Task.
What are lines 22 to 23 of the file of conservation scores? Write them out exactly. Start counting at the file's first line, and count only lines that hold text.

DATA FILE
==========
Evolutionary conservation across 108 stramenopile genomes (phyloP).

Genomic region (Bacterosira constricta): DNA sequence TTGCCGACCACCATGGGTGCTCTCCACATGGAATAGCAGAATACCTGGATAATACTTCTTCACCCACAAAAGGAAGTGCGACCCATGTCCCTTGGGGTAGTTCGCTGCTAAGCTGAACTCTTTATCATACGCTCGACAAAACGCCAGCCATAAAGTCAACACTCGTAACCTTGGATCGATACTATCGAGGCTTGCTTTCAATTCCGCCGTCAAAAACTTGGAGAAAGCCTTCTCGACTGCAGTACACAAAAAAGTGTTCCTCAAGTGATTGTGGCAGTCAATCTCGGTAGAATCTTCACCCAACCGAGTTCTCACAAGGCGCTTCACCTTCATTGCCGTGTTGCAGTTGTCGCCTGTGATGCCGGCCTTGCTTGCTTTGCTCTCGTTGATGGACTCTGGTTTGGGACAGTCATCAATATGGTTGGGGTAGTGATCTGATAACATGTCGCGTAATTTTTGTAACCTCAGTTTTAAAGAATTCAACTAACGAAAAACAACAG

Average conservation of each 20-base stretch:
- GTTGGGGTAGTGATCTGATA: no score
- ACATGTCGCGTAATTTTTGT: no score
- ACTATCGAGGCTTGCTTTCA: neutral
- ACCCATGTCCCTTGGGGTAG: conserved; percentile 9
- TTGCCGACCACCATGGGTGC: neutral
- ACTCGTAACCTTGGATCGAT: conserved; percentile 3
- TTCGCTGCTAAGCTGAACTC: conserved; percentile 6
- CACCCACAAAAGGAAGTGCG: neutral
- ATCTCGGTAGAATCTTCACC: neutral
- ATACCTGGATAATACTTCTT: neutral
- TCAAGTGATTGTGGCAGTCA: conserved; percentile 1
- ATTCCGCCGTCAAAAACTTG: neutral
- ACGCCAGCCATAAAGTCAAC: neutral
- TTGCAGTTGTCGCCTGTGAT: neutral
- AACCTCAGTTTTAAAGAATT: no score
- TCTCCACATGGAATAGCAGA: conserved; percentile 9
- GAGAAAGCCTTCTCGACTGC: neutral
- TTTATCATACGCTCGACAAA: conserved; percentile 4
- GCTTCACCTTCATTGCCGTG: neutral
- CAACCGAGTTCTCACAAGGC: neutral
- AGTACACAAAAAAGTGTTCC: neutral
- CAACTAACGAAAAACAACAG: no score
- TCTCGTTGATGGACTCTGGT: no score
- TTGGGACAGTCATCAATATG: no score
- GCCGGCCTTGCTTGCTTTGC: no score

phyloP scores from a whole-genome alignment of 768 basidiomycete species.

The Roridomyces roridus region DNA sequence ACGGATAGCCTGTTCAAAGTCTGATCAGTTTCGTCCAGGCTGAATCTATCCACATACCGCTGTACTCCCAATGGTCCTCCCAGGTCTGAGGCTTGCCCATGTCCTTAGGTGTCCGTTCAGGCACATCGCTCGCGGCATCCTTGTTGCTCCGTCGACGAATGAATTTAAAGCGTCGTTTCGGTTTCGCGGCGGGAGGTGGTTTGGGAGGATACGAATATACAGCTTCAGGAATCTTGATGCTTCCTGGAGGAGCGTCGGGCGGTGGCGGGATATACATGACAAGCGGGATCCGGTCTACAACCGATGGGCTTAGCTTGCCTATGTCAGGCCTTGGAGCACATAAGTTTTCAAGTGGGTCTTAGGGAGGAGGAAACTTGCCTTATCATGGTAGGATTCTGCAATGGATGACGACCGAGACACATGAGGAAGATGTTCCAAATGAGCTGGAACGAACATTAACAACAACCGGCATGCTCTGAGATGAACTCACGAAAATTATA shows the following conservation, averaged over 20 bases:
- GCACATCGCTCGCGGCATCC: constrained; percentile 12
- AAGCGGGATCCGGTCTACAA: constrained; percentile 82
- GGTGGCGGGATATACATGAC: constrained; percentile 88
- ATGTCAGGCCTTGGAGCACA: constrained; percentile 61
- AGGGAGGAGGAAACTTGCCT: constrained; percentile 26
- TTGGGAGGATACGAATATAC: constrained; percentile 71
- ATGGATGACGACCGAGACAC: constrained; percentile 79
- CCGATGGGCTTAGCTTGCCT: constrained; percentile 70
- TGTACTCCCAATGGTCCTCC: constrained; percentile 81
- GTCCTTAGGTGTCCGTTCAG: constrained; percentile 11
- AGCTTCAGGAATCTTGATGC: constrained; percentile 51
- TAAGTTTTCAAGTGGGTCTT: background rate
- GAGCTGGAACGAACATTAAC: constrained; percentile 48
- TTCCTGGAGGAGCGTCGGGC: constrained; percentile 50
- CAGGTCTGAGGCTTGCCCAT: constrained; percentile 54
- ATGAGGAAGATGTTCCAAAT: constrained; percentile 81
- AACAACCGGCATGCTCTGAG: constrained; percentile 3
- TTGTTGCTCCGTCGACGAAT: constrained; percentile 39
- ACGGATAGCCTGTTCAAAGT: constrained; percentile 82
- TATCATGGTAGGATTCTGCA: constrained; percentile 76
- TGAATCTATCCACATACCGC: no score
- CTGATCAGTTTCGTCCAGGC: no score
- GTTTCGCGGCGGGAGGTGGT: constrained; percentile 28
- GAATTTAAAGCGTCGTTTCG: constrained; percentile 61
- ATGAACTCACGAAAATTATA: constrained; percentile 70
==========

- GCTTCACCTTCATTGCCGTG: neutral
- CAACCGAGTTCTCACAAGGC: neutral